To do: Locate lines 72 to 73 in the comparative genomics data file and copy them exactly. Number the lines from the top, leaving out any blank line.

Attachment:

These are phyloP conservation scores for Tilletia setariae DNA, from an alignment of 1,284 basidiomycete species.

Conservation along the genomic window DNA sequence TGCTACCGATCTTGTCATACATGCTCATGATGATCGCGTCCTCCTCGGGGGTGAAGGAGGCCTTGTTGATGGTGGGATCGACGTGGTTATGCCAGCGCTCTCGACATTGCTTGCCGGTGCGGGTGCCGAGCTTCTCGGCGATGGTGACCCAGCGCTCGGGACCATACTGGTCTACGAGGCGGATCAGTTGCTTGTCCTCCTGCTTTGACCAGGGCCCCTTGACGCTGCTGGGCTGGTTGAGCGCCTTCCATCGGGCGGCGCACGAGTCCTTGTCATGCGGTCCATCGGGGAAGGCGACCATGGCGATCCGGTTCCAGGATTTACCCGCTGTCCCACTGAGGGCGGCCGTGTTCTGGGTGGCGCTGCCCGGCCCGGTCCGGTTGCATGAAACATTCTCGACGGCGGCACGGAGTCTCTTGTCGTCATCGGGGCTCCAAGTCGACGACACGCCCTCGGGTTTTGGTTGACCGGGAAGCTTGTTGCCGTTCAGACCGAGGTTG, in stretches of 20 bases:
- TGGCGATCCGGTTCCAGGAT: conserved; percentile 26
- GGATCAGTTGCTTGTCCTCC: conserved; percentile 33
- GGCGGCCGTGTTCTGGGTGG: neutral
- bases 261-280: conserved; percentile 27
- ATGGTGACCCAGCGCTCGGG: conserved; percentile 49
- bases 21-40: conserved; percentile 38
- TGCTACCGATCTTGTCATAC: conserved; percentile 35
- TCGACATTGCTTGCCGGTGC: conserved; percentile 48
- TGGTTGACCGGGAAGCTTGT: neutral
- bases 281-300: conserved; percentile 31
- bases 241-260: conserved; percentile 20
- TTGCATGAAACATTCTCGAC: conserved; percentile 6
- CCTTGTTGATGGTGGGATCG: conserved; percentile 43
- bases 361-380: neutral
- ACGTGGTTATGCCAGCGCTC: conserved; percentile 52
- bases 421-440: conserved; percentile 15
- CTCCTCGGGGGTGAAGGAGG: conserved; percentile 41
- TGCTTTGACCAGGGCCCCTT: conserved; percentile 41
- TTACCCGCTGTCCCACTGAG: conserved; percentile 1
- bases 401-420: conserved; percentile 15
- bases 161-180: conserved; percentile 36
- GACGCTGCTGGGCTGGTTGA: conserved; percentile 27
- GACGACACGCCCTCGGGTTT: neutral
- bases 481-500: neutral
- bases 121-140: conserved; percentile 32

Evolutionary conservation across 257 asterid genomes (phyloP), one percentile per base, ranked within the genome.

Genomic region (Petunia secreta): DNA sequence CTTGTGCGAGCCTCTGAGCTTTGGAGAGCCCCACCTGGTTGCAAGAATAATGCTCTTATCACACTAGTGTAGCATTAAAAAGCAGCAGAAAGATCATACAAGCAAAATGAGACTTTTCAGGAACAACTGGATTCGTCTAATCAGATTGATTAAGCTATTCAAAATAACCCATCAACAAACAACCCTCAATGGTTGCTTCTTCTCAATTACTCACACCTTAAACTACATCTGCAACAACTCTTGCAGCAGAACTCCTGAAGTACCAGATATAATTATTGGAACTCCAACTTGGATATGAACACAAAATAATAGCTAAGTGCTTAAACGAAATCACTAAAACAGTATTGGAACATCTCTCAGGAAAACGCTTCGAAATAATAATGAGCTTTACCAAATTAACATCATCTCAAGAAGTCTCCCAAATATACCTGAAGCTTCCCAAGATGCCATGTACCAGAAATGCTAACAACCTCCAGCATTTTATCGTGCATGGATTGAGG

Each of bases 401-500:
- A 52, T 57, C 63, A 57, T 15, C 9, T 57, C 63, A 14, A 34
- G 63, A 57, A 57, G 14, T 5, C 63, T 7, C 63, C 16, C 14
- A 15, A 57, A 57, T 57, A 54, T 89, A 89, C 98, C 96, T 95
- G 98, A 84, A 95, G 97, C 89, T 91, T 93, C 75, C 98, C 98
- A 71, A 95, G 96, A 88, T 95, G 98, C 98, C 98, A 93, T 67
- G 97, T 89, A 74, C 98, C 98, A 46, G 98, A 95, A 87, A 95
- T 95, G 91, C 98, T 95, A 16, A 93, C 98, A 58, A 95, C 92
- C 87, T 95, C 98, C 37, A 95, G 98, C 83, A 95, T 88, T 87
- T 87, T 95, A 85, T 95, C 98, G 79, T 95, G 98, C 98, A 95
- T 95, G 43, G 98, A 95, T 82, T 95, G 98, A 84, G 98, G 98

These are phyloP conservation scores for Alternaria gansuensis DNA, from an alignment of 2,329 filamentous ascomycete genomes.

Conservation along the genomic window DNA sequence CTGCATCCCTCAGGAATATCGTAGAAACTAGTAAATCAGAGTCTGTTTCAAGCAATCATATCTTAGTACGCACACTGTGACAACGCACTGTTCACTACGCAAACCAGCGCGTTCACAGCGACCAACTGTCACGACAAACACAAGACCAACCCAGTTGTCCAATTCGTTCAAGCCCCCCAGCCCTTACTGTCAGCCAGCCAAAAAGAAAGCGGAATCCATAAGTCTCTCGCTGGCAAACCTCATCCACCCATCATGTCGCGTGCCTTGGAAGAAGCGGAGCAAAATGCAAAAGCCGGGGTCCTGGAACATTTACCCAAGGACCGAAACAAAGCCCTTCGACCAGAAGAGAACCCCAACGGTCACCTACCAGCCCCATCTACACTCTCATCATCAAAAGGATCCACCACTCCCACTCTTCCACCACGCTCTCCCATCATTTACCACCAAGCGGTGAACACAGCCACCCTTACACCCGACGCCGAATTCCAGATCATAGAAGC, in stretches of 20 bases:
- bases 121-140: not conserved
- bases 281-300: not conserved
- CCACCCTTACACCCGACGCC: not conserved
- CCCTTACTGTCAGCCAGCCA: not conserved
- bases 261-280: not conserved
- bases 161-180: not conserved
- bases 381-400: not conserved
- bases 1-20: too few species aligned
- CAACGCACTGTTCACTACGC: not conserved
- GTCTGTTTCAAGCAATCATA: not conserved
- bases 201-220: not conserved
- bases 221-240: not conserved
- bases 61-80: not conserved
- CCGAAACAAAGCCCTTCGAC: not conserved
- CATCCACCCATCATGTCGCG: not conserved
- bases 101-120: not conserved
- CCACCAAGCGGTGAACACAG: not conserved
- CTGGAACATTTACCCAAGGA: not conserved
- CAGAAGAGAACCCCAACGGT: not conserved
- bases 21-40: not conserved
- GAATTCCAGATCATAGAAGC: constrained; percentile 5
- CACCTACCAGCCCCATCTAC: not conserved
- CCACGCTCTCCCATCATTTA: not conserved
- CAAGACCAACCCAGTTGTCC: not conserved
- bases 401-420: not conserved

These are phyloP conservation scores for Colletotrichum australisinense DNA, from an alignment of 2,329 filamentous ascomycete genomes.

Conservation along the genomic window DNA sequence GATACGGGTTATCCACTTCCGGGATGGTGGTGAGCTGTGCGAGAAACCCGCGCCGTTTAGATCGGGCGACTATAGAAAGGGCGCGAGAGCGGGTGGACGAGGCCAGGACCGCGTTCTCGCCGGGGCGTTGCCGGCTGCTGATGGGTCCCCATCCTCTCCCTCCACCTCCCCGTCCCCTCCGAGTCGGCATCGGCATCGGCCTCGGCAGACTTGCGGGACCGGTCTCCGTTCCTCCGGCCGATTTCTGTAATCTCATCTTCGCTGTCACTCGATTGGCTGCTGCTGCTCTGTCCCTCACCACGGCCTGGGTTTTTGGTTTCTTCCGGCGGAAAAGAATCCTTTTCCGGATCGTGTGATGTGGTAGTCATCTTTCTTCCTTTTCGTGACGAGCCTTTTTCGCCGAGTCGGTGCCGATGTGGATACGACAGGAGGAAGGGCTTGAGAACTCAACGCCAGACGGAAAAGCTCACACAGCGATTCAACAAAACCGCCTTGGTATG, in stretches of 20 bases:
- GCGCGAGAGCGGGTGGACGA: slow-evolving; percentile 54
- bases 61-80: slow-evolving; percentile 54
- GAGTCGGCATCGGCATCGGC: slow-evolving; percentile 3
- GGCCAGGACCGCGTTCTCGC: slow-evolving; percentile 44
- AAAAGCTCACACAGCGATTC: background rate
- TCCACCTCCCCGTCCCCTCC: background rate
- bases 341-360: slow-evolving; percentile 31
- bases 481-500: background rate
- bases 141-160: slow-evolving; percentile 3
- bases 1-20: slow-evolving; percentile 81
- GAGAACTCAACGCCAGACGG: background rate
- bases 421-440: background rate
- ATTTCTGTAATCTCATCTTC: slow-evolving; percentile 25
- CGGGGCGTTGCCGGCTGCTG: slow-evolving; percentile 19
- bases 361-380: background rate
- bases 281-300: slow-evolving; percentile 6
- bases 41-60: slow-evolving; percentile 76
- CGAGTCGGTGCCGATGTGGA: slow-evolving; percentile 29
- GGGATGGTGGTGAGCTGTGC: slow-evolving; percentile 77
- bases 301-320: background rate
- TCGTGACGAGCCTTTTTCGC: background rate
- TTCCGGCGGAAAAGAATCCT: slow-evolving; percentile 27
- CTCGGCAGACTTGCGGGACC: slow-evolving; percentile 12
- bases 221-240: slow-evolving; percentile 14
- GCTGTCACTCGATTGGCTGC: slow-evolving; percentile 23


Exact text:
- GAGTCGGCATCGGCATCGGC: slow-evolving; percentile 3
- GGCCAGGACCGCGTTCTCGC: slow-evolving; percentile 44